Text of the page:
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The Alarming Rise of Near-Collisions Among Airlines

The Alarming Rise of Near-Collisions Among Airlines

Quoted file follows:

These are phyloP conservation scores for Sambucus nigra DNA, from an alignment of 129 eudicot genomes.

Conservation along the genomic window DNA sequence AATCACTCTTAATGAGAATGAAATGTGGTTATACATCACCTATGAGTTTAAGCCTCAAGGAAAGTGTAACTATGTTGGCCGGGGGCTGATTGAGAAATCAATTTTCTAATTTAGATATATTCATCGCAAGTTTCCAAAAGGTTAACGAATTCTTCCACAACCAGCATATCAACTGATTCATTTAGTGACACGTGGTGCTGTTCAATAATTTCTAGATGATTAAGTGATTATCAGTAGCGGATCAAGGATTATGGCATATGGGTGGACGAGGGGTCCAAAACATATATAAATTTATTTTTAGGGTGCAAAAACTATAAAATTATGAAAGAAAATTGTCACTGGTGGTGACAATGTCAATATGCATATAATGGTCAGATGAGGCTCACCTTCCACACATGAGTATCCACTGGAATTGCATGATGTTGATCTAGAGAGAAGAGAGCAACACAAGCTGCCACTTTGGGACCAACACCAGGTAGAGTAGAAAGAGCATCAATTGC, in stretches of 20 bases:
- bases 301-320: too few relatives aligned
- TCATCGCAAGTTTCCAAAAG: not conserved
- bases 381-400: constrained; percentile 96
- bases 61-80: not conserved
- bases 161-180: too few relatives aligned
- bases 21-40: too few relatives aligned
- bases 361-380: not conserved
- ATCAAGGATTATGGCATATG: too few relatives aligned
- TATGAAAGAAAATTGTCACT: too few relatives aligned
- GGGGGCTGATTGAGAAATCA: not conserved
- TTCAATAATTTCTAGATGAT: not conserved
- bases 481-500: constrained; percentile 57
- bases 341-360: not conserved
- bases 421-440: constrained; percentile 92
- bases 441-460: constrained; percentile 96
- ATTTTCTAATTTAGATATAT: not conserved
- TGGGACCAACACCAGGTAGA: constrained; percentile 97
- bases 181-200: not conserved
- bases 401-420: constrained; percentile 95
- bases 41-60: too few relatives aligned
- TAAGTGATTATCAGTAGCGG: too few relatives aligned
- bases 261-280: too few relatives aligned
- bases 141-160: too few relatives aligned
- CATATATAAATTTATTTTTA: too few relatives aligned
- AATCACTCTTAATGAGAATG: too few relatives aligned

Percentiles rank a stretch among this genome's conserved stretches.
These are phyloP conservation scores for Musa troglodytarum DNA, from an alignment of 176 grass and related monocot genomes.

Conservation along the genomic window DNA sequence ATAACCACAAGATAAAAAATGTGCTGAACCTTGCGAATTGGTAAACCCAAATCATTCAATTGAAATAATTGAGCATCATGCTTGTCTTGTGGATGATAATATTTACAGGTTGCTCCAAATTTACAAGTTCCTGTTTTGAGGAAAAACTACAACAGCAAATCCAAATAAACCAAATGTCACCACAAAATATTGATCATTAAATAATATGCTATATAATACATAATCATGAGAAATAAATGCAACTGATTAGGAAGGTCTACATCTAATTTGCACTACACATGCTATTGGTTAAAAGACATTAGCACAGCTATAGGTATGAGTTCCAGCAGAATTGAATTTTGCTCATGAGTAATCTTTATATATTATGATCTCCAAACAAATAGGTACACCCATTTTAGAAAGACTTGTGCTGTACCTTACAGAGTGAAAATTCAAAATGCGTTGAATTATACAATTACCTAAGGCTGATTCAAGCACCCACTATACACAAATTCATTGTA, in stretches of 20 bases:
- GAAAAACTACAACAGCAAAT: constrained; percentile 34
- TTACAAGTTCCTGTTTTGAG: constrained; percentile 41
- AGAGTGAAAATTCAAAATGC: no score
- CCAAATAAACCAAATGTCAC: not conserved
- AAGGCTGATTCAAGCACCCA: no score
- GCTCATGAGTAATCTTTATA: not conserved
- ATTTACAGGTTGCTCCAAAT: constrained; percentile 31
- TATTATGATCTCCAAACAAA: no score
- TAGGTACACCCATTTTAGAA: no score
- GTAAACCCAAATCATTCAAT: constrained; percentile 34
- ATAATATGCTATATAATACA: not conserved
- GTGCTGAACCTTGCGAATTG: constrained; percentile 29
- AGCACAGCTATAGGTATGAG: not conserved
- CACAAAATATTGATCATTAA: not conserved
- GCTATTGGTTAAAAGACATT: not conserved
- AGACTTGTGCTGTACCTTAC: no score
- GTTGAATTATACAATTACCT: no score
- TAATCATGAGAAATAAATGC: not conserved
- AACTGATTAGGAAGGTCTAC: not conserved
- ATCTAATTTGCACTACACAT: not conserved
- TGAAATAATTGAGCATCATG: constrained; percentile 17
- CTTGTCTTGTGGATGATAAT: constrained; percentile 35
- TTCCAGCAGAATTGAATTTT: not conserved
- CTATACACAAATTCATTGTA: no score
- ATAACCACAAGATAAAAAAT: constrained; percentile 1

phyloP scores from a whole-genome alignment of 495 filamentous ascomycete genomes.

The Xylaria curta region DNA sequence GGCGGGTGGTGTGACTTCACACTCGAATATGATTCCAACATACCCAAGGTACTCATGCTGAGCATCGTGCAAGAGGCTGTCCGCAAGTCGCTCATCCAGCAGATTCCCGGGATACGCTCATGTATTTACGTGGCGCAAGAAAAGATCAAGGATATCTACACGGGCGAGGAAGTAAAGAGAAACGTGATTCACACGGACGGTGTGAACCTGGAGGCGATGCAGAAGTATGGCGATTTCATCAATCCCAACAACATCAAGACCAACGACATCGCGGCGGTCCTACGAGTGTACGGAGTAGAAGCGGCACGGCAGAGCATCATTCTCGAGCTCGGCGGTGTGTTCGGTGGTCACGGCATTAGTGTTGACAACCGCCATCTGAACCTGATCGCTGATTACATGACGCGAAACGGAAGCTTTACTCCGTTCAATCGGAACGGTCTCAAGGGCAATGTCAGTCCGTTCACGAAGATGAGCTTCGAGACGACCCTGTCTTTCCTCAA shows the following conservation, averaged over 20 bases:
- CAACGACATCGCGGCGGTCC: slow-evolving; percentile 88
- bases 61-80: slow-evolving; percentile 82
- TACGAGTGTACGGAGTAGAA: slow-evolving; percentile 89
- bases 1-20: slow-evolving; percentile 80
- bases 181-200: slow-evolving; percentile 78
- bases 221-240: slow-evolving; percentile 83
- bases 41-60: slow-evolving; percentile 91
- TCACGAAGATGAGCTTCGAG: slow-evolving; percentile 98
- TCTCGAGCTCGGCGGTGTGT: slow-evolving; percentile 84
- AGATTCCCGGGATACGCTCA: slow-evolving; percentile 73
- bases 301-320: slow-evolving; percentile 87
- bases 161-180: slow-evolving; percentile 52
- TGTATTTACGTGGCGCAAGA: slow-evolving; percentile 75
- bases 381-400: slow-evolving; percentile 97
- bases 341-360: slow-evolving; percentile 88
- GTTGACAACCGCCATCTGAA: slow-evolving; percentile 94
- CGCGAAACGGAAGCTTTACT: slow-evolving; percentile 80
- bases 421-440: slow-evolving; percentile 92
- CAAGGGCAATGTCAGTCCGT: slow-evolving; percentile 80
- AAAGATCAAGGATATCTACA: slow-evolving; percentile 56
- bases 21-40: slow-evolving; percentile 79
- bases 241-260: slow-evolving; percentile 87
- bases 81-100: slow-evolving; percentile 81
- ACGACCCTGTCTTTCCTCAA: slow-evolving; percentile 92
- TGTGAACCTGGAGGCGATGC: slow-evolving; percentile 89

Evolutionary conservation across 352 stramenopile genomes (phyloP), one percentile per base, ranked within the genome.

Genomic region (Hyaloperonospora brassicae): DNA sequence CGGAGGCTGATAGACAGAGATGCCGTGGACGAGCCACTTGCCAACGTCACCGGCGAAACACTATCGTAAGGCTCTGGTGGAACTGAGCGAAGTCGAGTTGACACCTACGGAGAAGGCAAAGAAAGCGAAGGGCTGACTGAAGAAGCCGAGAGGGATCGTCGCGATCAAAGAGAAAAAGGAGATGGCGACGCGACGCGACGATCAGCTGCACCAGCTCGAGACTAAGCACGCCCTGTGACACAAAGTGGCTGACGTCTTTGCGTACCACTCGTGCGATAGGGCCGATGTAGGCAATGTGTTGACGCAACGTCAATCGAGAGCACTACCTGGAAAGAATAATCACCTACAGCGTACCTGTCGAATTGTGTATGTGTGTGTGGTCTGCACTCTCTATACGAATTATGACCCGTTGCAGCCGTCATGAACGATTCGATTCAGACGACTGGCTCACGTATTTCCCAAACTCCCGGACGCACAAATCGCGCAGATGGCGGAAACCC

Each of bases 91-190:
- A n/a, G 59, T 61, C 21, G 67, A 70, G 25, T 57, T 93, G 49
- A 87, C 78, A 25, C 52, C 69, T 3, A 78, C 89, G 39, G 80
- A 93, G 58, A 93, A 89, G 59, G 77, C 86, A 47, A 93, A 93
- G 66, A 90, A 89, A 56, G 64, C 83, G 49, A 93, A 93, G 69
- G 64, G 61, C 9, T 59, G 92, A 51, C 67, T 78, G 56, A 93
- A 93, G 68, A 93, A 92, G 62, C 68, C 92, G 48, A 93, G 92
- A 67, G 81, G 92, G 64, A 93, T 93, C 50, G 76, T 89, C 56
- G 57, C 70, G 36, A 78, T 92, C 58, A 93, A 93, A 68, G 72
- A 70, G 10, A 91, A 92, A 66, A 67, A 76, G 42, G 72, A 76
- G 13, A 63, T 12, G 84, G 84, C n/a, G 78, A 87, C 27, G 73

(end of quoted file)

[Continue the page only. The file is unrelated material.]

Recent close calls in aviation are giving officials reason for concern, with one incident involving Mesa Airlines plane having to abandon its landing at Hollywood Burbank Airport due to air traffic controllers allowing a SkyWest jet take off on the same runway. 1. Runway Incursions at JFK Airplanes frequently come perilously close to colliding on runways at airports all across the nation, coming dangerously close on runways at airports nationwide. Not only is this something we could have avoided with greater awareness; on occasions planes have actually collided and caused more damage than is acceptable according to FAA regulations. Recent reports of planes coming dangerously close on runways in New York, Texas, Boston and Hawaii have caused alarm. Some may simply reflect miscommunication between pilots and air traffic controllers while other seem to indicate more systemic issues within the industry. Recently at JFK Airport in Queens, a Delta passenger plane collided with an American Airlines cargo jet at JFK Airport. While taxiing down one runway, air traffic control cancelled out Delta flight's takeoff clearance; both planes ultimately came to rest about 1,000 feet apart. LiveATC analysis indicates that the problem began with American Airlines pilots expecting their next instruction: "American 106 Heavy, cross runway 31 Left at Kilo." Instead, they received clearance to cross another runway: Taxiway J. The pilots of their AA aircraft ultimately followed this instruction but only after Delta plane had already crossed Taxiway J and begun its turn onto Runway 4L. No one was injured in either incident. But these events serve as a stark reminder that tragedy lurks just over the horizon when we fail to follow aviation protocol and stay alert in flight. The Allied Pilots Association announced that American Airlines pilots who flew the jet that came within 1,000 feet of Delta plane will comply with a subpoena issued by the National Transportation Safety Board's investigation, testifying before its board and seeking answers for what went wrong and how such incidents can be avoided in future. 2. Runway Incursions at Dulles The FAA says it is cognizant of an increasing number of near-miss incidents at busy airports and is conducting a detailed review to identify their root cause. They have also increased their focus on using runway safety technologies like Honeywell Runway Awareness and Advisory System that warn pilots when approaching active runways for taxiing across them, and are reviewing pilot training programs to reflect this new technology. Reports of nail-biting close calls have raised grave concerns for aviation's safety. On Wednesday, Transportation Secretary Pete Buttigieg convened an aviation safety summit bringing together airlines, air traffic controllers and airports; his message being we must take proactive measures before another "catastrophic event" happens to take action now. FAA spokeswoman Heather Wood revealed that several potential causes have been identified for the rise in close calls, including more incidents of planes taking off and landing simultaneously, more newer pilots making mistakes and large turnover among aviation employees as many veteran pilots and air traffic controllers took early retirement due to pandemic illness; leaving younger workers without as much experience. Even with an increased rate of near misses, most flights remain trouble-free. Yet reports of planes coming dangerously close together on runways in New York, Texas, Boston and Hawaii has raised serious doubts as to the effectiveness of our current system. At times, planes come close to collision when they veer onto the wrong side of a runway or taxiway - this phenomenon is known as runway incursion and more common than you'd think; according to FAA data from 2017 alone, close calls with aircraft on their wrong sides have occurred nearly 700 times! Some incidents result from pilots mistakingnly believing they have received approval to take off, when in reality they have not; others occur because an aircraft is in an incorrect position as it prepares to takeoff or land. Dulles Airport, as one of the busiest business aviation airports in the country, can present especially dangerous problems. Dulles serves both commercial airline passenger operations as well as general aviation planes flying to and from it, including many general aviation flights that fly directly into its runways. Recently at Dulles, United flight rejected takeoff when within 1.5 miles from another SkyWest plane taxiing across a long runway - both pilots managed to escape without injury during a NTSB investigation at this airport. 3. Runway Incursions at Reagan National The FAA is facing an unprecedented problem: planes are coming dangerously close to each other at U.S. airports. The National Transportation Safety Board is investigating a near-collision at Reagan National, while the FAA convened an "safety summit" this week bringing together airlines, unions, airports and other stakeholders to explore what's causing it. Recently, reports of close calls at JFK, Newark and LaGuardia airports had remained stable; but this year they've experienced an unprecedented surge. Just in the first quarter alone there were nearly 700 runway incursions reported to the FAA -- up from less than 1,700 reported last year and well over 1,700 the year before that! The problem appears to be focused at three major airports serving New York and its surrounding regions: JFK has seen runway incursions almost quadruple this year while those at Newark and LaGuardia nearly quadrupled; experts speculate this may be caused by multiple factors. The FAA is currently conducting investigations as to why such rampant issues exist; Hassan Shahidi, an aviation expert, emphasizes the importance of pilots and air traffic controllers adhering to standard operating procedures (SOP). If they don't, he says, they could put themselves in harm's way and incur serious fines. SOP are there for a reason. "They work." But it could also be that there are other issues at play here, such as inadequate pilot training or communication difficulties with air traffic control, or perhaps something is amiss with radar systems that help avoid runway collisions or ground incidents. At Reagan National Airport, an incident occurred whereby a Republic Airways plane turned onto the wrong taxiway and crossed an active runway that air traffic control had approved for takeoff. At its upcoming summit, the FAA will examine which accident mitigation measures have proven ineffective and request that their Commercial Aviation Safety Team review runway incursion data to look for similar incidents that resemble recent ones. They may even look into adding alert systems to plane displays which warn them when approaching runways that are in use or potentially hazardous for landing. 4. Runway Incursions at Newark FAA data obtained by WABC shows a sharp rise in near misses at New York airports since 2007-- planes coming within several hundred feet of each other on runways at this busiest hub of aviation activity. Yesterday, the FAA convened a safety summit to examine why there have been multiple high-profile instances of planes getting too close together. Transportation Secretary Pete Buttigieg urged air carriers and the FAA to find out why planes came close to colliding on runways recently. One incident took place last month at Austin Bergstrom International Airport in Texas when a FedEx cargo jet taxied across a runway while Southwest Airlines' 737 took off, interfering with their takeoff roll. On Monday at Boston Logan, Delta attempted to take off from an incorrect runway, crossing into the path of JetBlue flight that was approaching landing. Both instances occurred just hundreds of feet apart - less than two-thirds of a football field vertically and approximately a mile apart. No injuries were reported but this raises serious safety issues at U.S. airports. POLITICO conducted an in-depth analysis of FAA records to discover that runway incursions, or defined as aircraft or vehicles entering restricted areas on runways, have remained steady nationally while increasing significantly at Newark. Furthermore, most runway accidents and deaths happen during landing and takeoff phases when planes are closest together. Arlene Salac of the FAA stated that steps have been taken to mitigate runway incursions. At Newark Liberty International Airport, Runway 29 no longer receives arrivals when flights are departing on Runway 4R; instead planes have been switched over when an alternative runway becomes available. Salac also mentioned new regulations mandating cockpit voice recorders be installed with 25 hours of audio storage capacity to record cockpit crew communications as well as engine sounds, beeps, and alarms. The FAA recently implemented measures requiring planes to send "go around" instructions directly to air traffic controllers as well as pilots in towers at each runway, and is working on developing a system to notify passengers when planes cross their paths.